Every year in May, I plant basil because I love it so much. And every year in May, I also apparently forget that basil grows like kudzu. Which leads to planting way too much for one family to consume with the occasional marinara and salad caprese. So every year in June, I make pesto — lots and lots of pesto.
But — tasty and useful as it is — pesto is not exactly a highly creative use for basil. I’m going to get to some more interesting basil concoctions later in this post, but if you, like moi, have an overabundance of basil, by all means, make pesto. It’s super easy. You probably have a recipe, but here’s mine just in case.
- Basil Pesto (not to be confused with “pistou,” which is the basil mixture without the nuts, usually added to salad dressing or used for dipping bread):
Ingredients: 3-4 cups (loosely packed) basil leaves, pinch or two of salt, 1 garlic glove, 3-4 tbs. pine nuts (if you don’t have pine nuts, chopped walnuts work, too, but the pesto tastes a little nuttier and less rich), and 1/4-1/2 cup extra virgin olive oil. Grated. Parmesan cheese.
To make: Rinse and dry basil leaves using paper towels or a salad spinner. In the bowl of a food processor, combine the basil leaves, salt, garlic, pine nuts, and 1/4 cup of the olive oil. Process the mixture, drizzling a little more oil in as the machine is running. If you’re going to eat it fresh, add 1/2 cup (or more) grated Parmesan, only stir it in by hand instead of adding to the food processor.
If you want to save the pesto, it keeps in the refrigerator for about a week. Or you can freeze it in small containers or an ice-cube tray. And here’s a great pesto tip: Don’t add the cheese until you’re ready to serve it.
Okay, once you’ve filled every crevice of your freezer with pesto, what else can you do to dispatch with an abundance of basil? Well, definitely throw some in the pan the next time you sautée just about anything. Add some to your salad dressing, pasta, salads, pasta salads, or grilled panini (a grilled cheese with basil is divine, by the way; drizzle with balsamic vinegar or dip it in Summer Tomato Sauce. Mmm.).
Here are a few more recipes for basil lovers. Depending on your basil situation, I encourage doubling or quadrupling these recipes.
- Fresh Herb Vinaigrette
This is one of my all-time favorite sauces. It’s rich and light tasting at the same time. It’s another item I first tried in southern France; it is traditionally made with a combination of tarragon, chives, and parsley. For obvious reasons, I substituted a whole lot of basil for all three. This sauce makes a fantastic dressing for pasta salad or dip for veggies (or bread).
Ingredients: 2 hard-boiled eggs, 4 garlic cloves, salt, red wine vinegar, olive oil, 2 tbs. Dijon mustard, and 1 cup basil leaves (loosely packed).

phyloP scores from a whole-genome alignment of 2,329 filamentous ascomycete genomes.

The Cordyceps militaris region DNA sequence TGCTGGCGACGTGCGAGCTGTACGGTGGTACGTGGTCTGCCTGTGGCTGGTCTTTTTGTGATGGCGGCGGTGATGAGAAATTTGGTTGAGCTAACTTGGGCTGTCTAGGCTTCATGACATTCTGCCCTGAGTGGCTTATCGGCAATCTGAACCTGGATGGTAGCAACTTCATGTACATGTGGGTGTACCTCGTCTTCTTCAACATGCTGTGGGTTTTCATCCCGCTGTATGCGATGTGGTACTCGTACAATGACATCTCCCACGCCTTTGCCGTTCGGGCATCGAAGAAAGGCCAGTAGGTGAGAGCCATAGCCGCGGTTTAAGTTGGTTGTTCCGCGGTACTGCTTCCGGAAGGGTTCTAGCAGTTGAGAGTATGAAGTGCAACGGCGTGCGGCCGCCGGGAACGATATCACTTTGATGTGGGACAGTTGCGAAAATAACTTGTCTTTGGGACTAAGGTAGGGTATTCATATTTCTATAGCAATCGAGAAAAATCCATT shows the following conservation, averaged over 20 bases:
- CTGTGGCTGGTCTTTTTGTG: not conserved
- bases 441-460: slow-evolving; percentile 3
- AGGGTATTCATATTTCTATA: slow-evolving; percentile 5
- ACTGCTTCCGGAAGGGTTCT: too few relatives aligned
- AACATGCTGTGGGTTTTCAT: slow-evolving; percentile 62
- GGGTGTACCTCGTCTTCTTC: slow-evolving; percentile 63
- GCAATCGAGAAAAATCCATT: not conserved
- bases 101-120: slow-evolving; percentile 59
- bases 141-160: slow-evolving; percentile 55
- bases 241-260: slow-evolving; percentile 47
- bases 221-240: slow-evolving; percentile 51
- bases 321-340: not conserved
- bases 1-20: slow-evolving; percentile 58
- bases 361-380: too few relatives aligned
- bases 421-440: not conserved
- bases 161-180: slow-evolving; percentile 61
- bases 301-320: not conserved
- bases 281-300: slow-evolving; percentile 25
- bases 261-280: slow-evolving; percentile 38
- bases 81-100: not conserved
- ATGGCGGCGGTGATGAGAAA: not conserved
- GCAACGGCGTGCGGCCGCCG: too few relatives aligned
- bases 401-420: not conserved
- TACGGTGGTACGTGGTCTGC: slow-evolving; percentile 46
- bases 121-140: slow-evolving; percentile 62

To make: Separate the egg white from the yolks; set the whites aside. In the bowl of a food processor, process the egg yolks, garlic, pinch of salt, and mustard. While the motor is running, drizzle the vinegar and oil into the mixture. Stop and scrape the sides if necessary. Combine the mixture by hand with the (chopped) egg whites. Add more salt and ground pepper to taste.
- Basil Lemonade
This might sound a little weird, but I promise it’s refreshing and delicious, especially with a scosh, as my Auntie used to say, of vodka). Just so you know, I’m a bit of a lemonade freak. And a total lemonade snob. If you aren’t up to making fresh-squeezed, I highly recommend Santa Cruz organic.
To make basil syrup: Boil 1/2 cup water and 1/2 cup sugar. Add 1 cup basil leaves (loosely packed) and let cool. When you’re ready to drink it, add a shot or so of the syrup to each tall glass of lemonade.
- Basil Oil
Remember a few weeks back I was going on and on about the flavored oils at Oliviers & Co.? No? Well, I was. I love flavored oils mixed with a little vinegar on salad, and they also work great for sautéeing. But they are not cheap. So I did some experimenting and came up with this genius (if I do say so myself) use for a LOT of basil. Note: You’ll need cheesecloth for this one.
Ingredients: 2-3 cups (packed) basil leaves and 1 cup extra virgin olive oil
To make: Bring a large pot of water (salted) to a boil. Get a large bowl and fill it with ice water. Put the basil in the boiling water for a few seconds (10-15), then immediately remove it and dunk it in the ice bath for a few minutes until it’s cold. Drain and dry using a salad spinner or paper towels. Cut the leaves into small pieces (Tip: I always use scissors to cut basil; it’s much easier and doesn’t make black marks like knives can).
Put basil and oil in a blender and blend. Refrigerate the mixture for a day or two. Line a small colander with cheesecloth and set it on top of a bowl. Pour the basil-oil mixture onto the cheesecloth to strain. Let it sit for an hour or so to let all the oil drip through. If you want your oil perfectly transparent, you might have to strain it more than once (and don’t squeeze the cheesecloth), but it’s really beautiful just like this. You need to get busy and eat this once you make it, because it will only keep for about a week in the fridge. Dip crusty bread in this with a little coarse salt. To. Die. For.